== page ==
It seems fishy to me.

[Like what I did there? Cause you can eat fish on Fridays during Lent but not meat!]

I like the idea of the mysteries of the faith, but find that organized religion asks you to be limiting in what you believe. The Bible is a nice book of stories, but no, I don't think it's all true. You want to take something from the Bible and live by it as a rule, great. Go for it. Just don't make it the I'm going to stone to death anyone who practices a different religion. [Deuteronomy 13:6-1 and 17:1-7]

However, I will admit that I pray every night. But it's no longer the Catholic prayers of my youth as much as it is sending a thank you out there to the universe along with a collection of good thoughts for my family and friends. I'll ask for some special attention for those who need it. I'm big on the power of prayer, and think I would have done really well in the ancient days of praying to trees and the sky. I like the idea of praying to a tree.

Basically though, I guess I'm just sending out the good vibes. I'm pretty sure Jesus would be OK with that. Even I am skipping church this Easter Sunday.

I'm having fish for dinner though. I just feels right.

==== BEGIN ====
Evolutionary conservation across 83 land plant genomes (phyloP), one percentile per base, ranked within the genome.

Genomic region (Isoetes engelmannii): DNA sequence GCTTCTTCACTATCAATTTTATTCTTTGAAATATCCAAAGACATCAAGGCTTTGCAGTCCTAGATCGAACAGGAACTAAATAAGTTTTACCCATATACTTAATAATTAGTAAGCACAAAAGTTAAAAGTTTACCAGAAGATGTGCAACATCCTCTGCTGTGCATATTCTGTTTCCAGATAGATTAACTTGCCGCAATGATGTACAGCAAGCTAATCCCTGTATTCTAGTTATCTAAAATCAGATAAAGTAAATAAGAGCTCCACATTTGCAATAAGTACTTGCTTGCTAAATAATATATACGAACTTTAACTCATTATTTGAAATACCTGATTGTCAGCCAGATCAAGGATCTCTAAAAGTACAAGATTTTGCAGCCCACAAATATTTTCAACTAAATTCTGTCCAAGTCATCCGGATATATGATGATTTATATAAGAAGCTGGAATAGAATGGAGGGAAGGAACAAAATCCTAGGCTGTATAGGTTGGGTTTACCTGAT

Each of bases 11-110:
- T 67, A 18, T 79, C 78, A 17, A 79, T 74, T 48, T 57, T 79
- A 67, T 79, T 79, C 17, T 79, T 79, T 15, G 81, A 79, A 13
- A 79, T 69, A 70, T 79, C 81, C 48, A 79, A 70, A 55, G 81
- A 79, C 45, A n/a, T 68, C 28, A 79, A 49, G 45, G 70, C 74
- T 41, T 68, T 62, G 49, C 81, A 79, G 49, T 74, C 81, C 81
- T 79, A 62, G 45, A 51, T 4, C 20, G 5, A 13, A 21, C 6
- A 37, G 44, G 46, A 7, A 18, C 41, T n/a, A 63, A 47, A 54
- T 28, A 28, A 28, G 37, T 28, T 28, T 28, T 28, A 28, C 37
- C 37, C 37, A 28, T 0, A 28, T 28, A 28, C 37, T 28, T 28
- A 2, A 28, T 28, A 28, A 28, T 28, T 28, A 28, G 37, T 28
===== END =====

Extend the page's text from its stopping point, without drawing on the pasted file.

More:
Tuesday, April 19, 2011

Muster me up a sangwish

When I was in first grade I was pulled out of class for a speech test. I thought that everyone was getting one and didn't think much of it. A lady took me down the hall and for an hour I was asked to repeat sentences, single words, and read aloud.

I still remember the way the woman looked at me when I said the word "sandwich".


I am not sure why I said it that way, but I did. She paused when I said potato. And then again with iron.

But I must have said everything else OK, as I was not chosen for speech intervention.

Like most things in life, I'm going to have to blame my parents on this. And for what happened because of it.

My parents have accents. I'm told.

They are Irish immigrants and I guess still speak with a soft accent, although I cannot tell. However, I've been in Ireland before and people don't always pick up that I'm American, so some of my speech inflections may be tinged with an accent as well. God knows I get a wicked Boston accent sometimes. Usually after drinking, but most when I'm trying to shout something. ["Where are my caaaah kees?"]

But because of my parents European word usage a few of my words are...mispronounced. But I've noticed that the rest of my family mispronounces them as well, so I've never felt out of place there.